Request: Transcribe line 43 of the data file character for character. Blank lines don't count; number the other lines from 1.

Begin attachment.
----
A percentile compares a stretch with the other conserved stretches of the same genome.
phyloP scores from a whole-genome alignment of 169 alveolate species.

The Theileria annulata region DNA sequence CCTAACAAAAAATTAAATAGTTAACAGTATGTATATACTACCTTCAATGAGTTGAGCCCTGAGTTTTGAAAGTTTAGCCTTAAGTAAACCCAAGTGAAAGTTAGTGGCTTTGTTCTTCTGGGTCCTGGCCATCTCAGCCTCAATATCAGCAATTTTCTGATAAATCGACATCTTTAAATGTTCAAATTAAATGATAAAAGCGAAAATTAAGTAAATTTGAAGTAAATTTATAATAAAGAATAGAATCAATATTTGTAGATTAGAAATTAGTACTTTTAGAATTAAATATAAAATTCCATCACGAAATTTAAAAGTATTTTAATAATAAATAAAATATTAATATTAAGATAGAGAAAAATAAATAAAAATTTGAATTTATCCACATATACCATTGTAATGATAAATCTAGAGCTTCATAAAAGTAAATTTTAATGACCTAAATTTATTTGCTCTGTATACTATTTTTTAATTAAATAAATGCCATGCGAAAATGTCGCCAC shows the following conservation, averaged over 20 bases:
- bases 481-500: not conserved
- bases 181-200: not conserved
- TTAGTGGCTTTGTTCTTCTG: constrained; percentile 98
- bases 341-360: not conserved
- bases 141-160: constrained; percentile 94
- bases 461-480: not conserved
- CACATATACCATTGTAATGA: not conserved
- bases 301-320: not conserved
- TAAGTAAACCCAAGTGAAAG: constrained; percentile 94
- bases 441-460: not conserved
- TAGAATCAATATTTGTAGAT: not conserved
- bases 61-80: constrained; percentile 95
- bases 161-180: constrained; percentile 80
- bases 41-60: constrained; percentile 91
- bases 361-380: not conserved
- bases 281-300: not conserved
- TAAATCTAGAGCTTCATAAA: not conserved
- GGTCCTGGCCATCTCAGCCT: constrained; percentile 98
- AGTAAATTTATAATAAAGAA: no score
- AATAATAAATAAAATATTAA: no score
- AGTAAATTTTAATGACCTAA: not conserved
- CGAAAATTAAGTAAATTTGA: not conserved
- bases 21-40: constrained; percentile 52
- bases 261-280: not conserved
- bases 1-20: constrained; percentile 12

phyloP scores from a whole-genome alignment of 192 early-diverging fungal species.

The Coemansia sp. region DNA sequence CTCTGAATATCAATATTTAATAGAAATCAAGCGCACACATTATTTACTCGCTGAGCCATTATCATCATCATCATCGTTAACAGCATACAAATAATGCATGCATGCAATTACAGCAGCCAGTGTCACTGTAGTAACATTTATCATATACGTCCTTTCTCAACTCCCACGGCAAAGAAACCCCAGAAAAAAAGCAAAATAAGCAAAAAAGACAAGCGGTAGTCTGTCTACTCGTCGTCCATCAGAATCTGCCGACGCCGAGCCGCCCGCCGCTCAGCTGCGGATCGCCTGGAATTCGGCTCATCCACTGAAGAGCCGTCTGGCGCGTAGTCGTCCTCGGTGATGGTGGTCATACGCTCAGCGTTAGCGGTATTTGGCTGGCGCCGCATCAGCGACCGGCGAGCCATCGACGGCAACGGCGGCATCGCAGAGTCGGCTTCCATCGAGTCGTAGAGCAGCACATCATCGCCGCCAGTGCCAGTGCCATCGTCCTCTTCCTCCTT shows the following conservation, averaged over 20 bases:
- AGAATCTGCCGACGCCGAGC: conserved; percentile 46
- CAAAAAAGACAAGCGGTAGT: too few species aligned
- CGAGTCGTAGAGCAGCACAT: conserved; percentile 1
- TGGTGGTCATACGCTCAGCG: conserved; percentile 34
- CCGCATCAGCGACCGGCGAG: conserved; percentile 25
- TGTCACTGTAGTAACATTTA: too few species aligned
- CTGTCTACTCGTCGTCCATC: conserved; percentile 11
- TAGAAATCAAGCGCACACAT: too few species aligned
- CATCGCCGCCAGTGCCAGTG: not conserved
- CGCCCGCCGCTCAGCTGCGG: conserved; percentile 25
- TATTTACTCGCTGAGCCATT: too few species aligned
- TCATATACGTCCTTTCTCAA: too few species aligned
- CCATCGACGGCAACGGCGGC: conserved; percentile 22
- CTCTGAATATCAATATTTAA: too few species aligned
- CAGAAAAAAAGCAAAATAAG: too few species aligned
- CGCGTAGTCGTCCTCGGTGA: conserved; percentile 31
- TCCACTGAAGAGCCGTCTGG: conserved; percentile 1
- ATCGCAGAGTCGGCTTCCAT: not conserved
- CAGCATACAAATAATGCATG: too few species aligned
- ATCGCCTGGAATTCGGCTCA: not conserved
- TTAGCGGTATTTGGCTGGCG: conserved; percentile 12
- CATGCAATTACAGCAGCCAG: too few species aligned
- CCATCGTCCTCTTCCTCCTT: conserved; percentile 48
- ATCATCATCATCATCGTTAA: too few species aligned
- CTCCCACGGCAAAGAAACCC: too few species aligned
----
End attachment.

- CCATCGACGGCAACGGCGGC: conserved; percentile 22